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From Barnes & NobleBarnes & Noble Discover Great New Writers
Mary Yukari Waters's graceful stories are stamped with the mark of an undeniable talent, filled with tales of Japanese women whose lives have been altered by the consequences of war. Tracing their struggles as they cope with the tragic loss of husbands, fathers, and children, Waters also illuminates the more subtle losses, such as the demise of traditional Japanese culture, quickly fading in the light of Western influences.
Waters, of Japanese and Irish-American parentage, lived in Japan until she was nine, and her writing gives voice to characters caught between their memories of the past and an ever-encroaching modernity. Captured vividly in her prose are women keening over the loss of tea ceremonies, flower arranging, and the correct degrees of bowing; in their eyes, "forks and knives [glisten] among [the] English china with the malevolence of surgical instruments."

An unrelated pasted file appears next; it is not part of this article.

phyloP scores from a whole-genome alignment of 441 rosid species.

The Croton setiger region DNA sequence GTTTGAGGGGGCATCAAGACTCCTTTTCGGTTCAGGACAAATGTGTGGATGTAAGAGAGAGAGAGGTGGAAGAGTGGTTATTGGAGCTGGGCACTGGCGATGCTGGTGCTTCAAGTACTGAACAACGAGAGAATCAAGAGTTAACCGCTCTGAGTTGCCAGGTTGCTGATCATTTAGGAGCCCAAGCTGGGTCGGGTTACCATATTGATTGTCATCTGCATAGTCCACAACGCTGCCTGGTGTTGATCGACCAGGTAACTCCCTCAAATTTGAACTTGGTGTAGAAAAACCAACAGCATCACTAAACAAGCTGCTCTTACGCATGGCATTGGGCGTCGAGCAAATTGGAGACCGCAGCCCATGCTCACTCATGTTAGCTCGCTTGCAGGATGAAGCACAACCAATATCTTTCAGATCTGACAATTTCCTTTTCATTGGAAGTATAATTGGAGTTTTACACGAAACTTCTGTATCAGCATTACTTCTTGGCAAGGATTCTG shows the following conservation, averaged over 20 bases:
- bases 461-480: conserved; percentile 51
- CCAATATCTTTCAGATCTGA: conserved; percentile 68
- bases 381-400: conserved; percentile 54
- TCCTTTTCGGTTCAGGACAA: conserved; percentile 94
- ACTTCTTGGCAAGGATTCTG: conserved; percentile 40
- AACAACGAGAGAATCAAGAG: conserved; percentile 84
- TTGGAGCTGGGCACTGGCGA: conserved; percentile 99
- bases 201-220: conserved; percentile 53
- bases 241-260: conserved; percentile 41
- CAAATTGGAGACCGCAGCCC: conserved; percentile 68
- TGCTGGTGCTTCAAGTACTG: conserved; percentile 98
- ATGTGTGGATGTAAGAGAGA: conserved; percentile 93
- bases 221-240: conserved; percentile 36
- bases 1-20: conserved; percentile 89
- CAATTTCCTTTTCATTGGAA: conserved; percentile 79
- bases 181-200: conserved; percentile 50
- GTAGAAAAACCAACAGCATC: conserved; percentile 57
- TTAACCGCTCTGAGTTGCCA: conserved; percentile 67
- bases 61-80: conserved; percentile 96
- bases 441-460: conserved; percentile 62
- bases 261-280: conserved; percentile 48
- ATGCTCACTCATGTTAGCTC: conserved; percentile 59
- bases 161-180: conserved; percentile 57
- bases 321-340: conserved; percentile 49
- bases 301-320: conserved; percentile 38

A compassionate observer of the worlds her characters straddle, Waters imbues their lives with a universal sense of humanity: "There is no doubt that [they] will pass through this period and on into whatever lies beyond it, but at a gradually slowing pace; a part of [them]…will lag behind in the honeyed light of prewar years." Crafted with delicacy and an attention to detail, these stories are deceptively concise and poetic. At times, they read like 21st-century versions of ancient myths. (Summer 2003 Selection)